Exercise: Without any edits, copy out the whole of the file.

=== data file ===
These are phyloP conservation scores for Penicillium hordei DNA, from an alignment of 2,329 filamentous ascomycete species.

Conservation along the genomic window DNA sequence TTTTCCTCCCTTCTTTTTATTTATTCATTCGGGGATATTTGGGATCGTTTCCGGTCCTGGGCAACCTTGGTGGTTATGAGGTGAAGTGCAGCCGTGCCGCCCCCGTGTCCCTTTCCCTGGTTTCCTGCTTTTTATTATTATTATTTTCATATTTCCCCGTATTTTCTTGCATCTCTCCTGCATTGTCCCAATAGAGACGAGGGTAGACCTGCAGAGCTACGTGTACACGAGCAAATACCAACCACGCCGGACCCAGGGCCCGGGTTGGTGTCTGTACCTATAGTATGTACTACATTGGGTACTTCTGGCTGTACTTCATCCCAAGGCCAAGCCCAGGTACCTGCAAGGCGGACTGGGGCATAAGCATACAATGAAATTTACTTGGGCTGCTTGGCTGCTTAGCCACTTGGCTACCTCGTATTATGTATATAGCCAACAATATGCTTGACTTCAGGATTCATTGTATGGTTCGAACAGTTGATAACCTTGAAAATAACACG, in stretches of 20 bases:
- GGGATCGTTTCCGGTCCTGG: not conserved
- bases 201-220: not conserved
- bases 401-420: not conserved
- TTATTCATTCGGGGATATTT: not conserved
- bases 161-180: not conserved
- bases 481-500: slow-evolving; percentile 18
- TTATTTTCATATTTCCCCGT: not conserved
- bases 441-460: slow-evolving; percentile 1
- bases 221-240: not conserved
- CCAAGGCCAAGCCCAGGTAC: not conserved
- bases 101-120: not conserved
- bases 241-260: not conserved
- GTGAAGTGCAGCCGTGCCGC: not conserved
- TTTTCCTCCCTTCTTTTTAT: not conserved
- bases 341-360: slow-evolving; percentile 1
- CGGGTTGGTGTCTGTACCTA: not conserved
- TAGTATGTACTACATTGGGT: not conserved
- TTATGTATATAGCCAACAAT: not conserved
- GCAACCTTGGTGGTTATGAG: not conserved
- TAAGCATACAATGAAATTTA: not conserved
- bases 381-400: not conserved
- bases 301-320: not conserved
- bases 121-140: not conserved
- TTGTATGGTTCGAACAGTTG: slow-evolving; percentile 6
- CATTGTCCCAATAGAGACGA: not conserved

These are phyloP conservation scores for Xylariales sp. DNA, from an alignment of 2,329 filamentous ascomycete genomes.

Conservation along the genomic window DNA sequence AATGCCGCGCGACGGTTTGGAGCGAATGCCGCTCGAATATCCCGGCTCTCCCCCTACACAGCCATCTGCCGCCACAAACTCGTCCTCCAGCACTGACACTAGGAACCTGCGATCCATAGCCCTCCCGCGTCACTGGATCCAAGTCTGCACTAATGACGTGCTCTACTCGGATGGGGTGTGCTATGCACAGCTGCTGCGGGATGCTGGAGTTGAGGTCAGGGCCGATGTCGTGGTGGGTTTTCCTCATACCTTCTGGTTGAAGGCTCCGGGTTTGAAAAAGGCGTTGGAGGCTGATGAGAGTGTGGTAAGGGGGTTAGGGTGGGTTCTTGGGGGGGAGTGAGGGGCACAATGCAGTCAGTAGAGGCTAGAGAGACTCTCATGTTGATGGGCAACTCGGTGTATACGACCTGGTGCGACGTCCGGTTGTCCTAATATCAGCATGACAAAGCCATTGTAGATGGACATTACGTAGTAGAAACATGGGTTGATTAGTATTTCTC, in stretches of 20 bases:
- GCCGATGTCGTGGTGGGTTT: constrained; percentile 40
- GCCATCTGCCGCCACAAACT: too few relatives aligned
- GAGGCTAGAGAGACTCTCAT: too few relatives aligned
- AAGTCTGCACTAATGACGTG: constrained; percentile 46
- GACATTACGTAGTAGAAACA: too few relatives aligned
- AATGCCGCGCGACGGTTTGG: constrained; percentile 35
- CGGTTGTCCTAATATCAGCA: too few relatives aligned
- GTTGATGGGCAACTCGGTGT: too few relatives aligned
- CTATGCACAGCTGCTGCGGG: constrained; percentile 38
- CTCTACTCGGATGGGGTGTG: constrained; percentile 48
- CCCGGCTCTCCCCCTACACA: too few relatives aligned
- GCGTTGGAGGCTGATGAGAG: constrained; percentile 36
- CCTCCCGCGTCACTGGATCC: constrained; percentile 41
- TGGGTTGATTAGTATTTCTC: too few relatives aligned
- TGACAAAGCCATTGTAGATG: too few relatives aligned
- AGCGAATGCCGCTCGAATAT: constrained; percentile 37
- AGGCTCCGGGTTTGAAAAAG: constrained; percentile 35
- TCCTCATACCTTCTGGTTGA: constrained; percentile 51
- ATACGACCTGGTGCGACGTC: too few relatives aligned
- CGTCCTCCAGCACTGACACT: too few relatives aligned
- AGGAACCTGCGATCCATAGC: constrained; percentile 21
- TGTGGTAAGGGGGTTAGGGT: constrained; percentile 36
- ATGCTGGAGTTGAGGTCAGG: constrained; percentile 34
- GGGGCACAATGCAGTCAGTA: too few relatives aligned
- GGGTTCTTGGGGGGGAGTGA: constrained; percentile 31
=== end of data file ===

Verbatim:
These are phyloP conservation scores for Penicillium hordei DNA, from an alignment of 2,329 filamentous ascomycete species.

Conservation along the genomic window DNA sequence TTTTCCTCCCTTCTTTTTATTTATTCATTCGGGGATATTTGGGATCGTTTCCGGTCCTGGGCAACCTTGGTGGTTATGAGGTGAAGTGCAGCCGTGCCGCCCCCGTGTCCCTTTCCCTGGTTTCCTGCTTTTTATTATTATTATTTTCATATTTCCCCGTATTTTCTTGCATCTCTCCTGCATTGTCCCAATAGAGACGAGGGTAGACCTGCAGAGCTACGTGTACACGAGCAAATACCAACCACGCCGGACCCAGGGCCCGGGTTGGTGTCTGTACCTATAGTATGTACTACATTGGGTACTTCTGGCTGTACTTCATCCCAAGGCCAAGCCCAGGTACCTGCAAGGCGGACTGGGGCATAAGCATACAATGAAATTTACTTGGGCTGCTTGGCTGCTTAGCCACTTGGCTACCTCGTATTATGTATATAGCCAACAATATGCTTGACTTCAGGATTCATTGTATGGTTCGAACAGTTGATAACCTTGAAAATAACACG, in stretches of 20 bases:
- GGGATCGTTTCCGGTCCTGG: not conserved
- bases 201-220: not conserved
- bases 401-420: not conserved
- TTATTCATTCGGGGATATTT: not conserved
- bases 161-180: not conserved
- bases 481-500: slow-evolving; percentile 18
- TTATTTTCATATTTCCCCGT: not conserved
- bases 441-460: slow-evolving; percentile 1
- bases 221-240: not conserved
- CCAAGGCCAAGCCCAGGTAC: not conserved
- bases 101-120: not conserved
- bases 241-260: not conserved
- GTGAAGTGCAGCCGTGCCGC: not conserved
- TTTTCCTCCCTTCTTTTTAT: not conserved
- bases 341-360: slow-evolving; percentile 1
- CGGGTTGGTGTCTGTACCTA: not conserved
- TAGTATGTACTACATTGGGT: not conserved
- TTATGTATATAGCCAACAAT: not conserved
- GCAACCTTGGTGGTTATGAG: not conserved
- TAAGCATACAATGAAATTTA: not conserved
- bases 381-400: not conserved
- bases 301-320: not conserved
- bases 121-140: not conserved
- TTGTATGGTTCGAACAGTTG: slow-evolving; percentile 6
- CATTGTCCCAATAGAGACGA: not conserved

These are phyloP conservation scores for Xylariales sp. DNA, from an alignment of 2,329 filamentous ascomycete genomes.

Conservation along the genomic window DNA sequence AATGCCGCGCGACGGTTTGGAGCGAATGCCGCTCGAATATCCCGGCTCTCCCCCTACACAGCCATCTGCCGCCACAAACTCGTCCTCCAGCACTGACACTAGGAACCTGCGATCCATAGCCCTCCCGCGTCACTGGATCCAAGTCTGCACTAATGACGTGCTCTACTCGGATGGGGTGTGCTATGCACAGCTGCTGCGGGATGCTGGAGTTGAGGTCAGGGCCGATGTCGTGGTGGGTTTTCCTCATACCTTCTGGTTGAAGGCTCCGGGTTTGAAAAAGGCGTTGGAGGCTGATGAGAGTGTGGTAAGGGGGTTAGGGTGGGTTCTTGGGGGGGAGTGAGGGGCACAATGCAGTCAGTAGAGGCTAGAGAGACTCTCATGTTGATGGGCAACTCGGTGTATACGACCTGGTGCGACGTCCGGTTGTCCTAATATCAGCATGACAAAGCCATTGTAGATGGACATTACGTAGTAGAAACATGGGTTGATTAGTATTTCTC, in stretches of 20 bases:
- GCCGATGTCGTGGTGGGTTT: constrained; percentile 40
- GCCATCTGCCGCCACAAACT: too few relatives aligned
- GAGGCTAGAGAGACTCTCAT: too few relatives aligned
- AAGTCTGCACTAATGACGTG: constrained; percentile 46
- GACATTACGTAGTAGAAACA: too few relatives aligned
- AATGCCGCGCGACGGTTTGG: constrained; percentile 35
- CGGTTGTCCTAATATCAGCA: too few relatives aligned
- GTTGATGGGCAACTCGGTGT: too few relatives aligned
- CTATGCACAGCTGCTGCGGG: constrained; percentile 38
- CTCTACTCGGATGGGGTGTG: constrained; percentile 48
- CCCGGCTCTCCCCCTACACA: too few relatives aligned
- GCGTTGGAGGCTGATGAGAG: constrained; percentile 36
- CCTCCCGCGTCACTGGATCC: constrained; percentile 41
- TGGGTTGATTAGTATTTCTC: too few relatives aligned
- TGACAAAGCCATTGTAGATG: too few relatives aligned
- AGCGAATGCCGCTCGAATAT: constrained; percentile 37
- AGGCTCCGGGTTTGAAAAAG: constrained; percentile 35
- TCCTCATACCTTCTGGTTGA: constrained; percentile 51
- ATACGACCTGGTGCGACGTC: too few relatives aligned
- CGTCCTCCAGCACTGACACT: too few relatives aligned
- AGGAACCTGCGATCCATAGC: constrained; percentile 21
- TGTGGTAAGGGGGTTAGGGT: constrained; percentile 36
- ATGCTGGAGTTGAGGTCAGG: constrained; percentile 34
- GGGGCACAATGCAGTCAGTA: too few relatives aligned
- GGGTTCTTGGGGGGGAGTGA: constrained; percentile 31